Quenya Grammar P84: Optative

Quenya Grammar P84: Optative

An optative is the expression of a wish, and Quenya usually formulates such expressions using the adverb nai “may it be that, be it that, maybe”. Its most famous use is in nai hiruvalye Valimar, nai elye hiruva “maybe thou shalt find Valimar, maybe even thou shalt find it” in the Namárië poem (LotR/378). Tolkien described this formulation in several places:

Quenya expression of wish. nai + future. nai elye hiruva. but God bless you (which includes now), nai + present indicative. nai Eru tye mānata (1967 linguistic notes, PE17/75).
The last lines of the chant express a wish (or a hope) that though she could not go, Frodo might perhaps be allowed to do so. Nā-i > nai “be it that” expresses rather a wish than a hope, and would be more closely rendered “may it be that” (thou wilt find) than by “maybe” (Commentary on Namárië, 1962 and 1969, The Road Goes Ever On, RGEO/60).
Nai: “be it that, may it be that” Nai tiruvantes: “be it that they will guard it”, i.e. “may they guard it” (UT/217).
“can” [=] have opportunity, chance, or permission — be allowed by circumstances, 'way of the world;. √NAYA. Hence nai (> nayi) “it may be, there is a chance or possibility”, maybe. This mostly used where the opportunity or permission is certain or very probable (“may well be”). It is not used personally but either with dative pronoun or with an undefined clause (in which case nai is virtually adverbial in our syntax). nai nin híres “it may well chance for me to find it” or nai hirinyes. In this case the verb may be future [and] usually is (nai hirinyes being used rather in general statements, I have chances of finding it, almost equivalent to our “I sometimes find it”) (Late Notes on Verb Structure, LVS, 1969, PE22/151).

Most of the glosses in these notes represent the meaning of nai as “be it that”, consistent with the etymology given in RGEO as + i = “(imperative) be [it] that”. In LVS, Tolkien considered another etymology, with nai an expression of possibility from an impersonal verb *naya “it may be, there is a possibility [that]”, but functioning adverbially when combined with the future. I think this etymology in LVS is problematic (elsewhere √NAY = “cause bitter grief or pain” as in nainie “lament”), so I prefer the + i derivation.

Carl Hostetter analyzed several nai expressions from the late 1960s in his article Five Late Quenya Volitive Inscriptions (VT49/38-48):

Most of these follow the same formula of nai + future, but the third phrase nai amanya onnalya ter coivierya has no explicit verb. As suggested by Hostetter, it seems to have an implied (present?) “to be”, omitted as is often the case in Quenya. Tolkien wrote a note below this phrase that said “nai ‘imper[ative]’ of wishes precedes adj”, which further supports the idea that this is a predicate expression. This phrase, along with nai Eru tye mánata “God bless you” given above (PE17/75), indicate nai can be used with wishes that include the present time, such as for blessings.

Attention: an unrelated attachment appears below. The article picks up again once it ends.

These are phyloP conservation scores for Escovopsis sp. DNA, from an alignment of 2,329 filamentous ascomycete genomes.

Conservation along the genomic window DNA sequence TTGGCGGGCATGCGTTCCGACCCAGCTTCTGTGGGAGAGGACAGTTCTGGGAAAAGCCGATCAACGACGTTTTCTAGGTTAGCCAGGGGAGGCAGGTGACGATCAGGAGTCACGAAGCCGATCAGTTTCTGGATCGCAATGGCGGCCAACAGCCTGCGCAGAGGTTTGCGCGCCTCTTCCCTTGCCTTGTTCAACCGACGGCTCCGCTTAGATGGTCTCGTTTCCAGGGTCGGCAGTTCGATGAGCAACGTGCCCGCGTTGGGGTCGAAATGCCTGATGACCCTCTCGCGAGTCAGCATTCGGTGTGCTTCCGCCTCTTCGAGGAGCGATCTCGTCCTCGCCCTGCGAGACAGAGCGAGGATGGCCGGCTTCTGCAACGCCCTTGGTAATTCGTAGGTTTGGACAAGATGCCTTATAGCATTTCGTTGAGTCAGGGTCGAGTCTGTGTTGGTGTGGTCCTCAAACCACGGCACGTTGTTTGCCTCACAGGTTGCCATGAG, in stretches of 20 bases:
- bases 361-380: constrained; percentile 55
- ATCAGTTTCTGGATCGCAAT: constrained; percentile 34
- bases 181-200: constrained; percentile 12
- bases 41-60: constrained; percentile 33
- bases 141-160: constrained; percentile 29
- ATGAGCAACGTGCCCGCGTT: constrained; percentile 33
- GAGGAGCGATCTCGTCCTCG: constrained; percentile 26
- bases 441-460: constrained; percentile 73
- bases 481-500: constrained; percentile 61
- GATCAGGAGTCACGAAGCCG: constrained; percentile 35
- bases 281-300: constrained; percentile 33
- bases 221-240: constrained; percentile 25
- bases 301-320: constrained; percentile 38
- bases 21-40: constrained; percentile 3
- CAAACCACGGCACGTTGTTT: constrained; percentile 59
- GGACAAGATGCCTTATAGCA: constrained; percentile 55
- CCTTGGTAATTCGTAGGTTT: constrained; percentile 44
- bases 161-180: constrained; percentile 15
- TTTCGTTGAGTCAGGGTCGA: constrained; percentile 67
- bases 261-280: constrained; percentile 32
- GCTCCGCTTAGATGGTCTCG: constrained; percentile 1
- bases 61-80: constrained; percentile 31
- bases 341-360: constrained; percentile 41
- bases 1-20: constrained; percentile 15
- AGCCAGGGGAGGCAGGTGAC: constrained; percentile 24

There are several “near optatives” in the Átaremma prayer from the 1950s (VT43/12):

These examples skirt the boundary between a genuine optative with nai and an indirect imperative with á. In earlier versions of the prayer some of these phrases were explicitly imperative:

These “imperatives” are already unusual in that they use verb tenses other than the aorist. Perhaps there is a spectrum of more forceful to less forceful “wishes”:

  • á tule aranielya “let your kingdom come” (imperative).
  • na tule aranielya “your kingdom [be] come” (intermediate).
  • nai aranielya tule “may your kingdom come” (optative).

Conceptual Development: The use of nai with optatives dates all the way back to the Early Qenya Grammar (EQG), but with a slightly different origin:

The conditional or subjunctive. This is not expressed inflectionally but by particles, nai and ki, of which nai represents remoter possibility (“might”), ki (nearer) “may”. The pure optative is also often expressed by nai, or {naiki >>} naike combined, at head of wish ... naike hi·tule “would she might come” (of something remotely possible, or impossible) (PE14/59).

In EQG nai is an expression of possibility, much as it was four decades later in LVS, though in EQG it was a particle rather than an impersonal verb.


Submitted by Lokyt Wed, 04/22/2020 - 04:48

The fact that nai is labeled "particle" in PE 14 doesn't say anything about the origin of this word, it only gives information about the present state.
It may still well be derived from NA "to be". After all, cf. PE 15/38.

Submitted by Lokyt Wed, 04/22/2020 - 14:19

Again, "to be" is i- (rather than e-) in the "recent" state of EQG Qenya. "Historically", both roots seem to be shown to have existed - with I ultimately providing the verb, while NA was eliminated as a verb, but is still  present in derivatives like nat "thing" (PE 14/43; attested as belonging with "to be" both earlier in QL and later in Etym).
So I believe the origin of nai is the same; what is different is just the present state (i.e. inexistence) of *na- as a verb.

Submitted by Paul Strack Wed, 04/22/2020 - 21:19

I said that nai in the 1920s had a “slightly different origin”, not that it was completely different. I think there is only a very small probability that nai = nā + i “be [it] that” in the 1920s, especially since 1920s nai is also a particle of uncertainty. I think saying it has a slightly different origin is a fair statement.

I didn't speculate on the exact nature of that difference, because anything I would say would be speculative.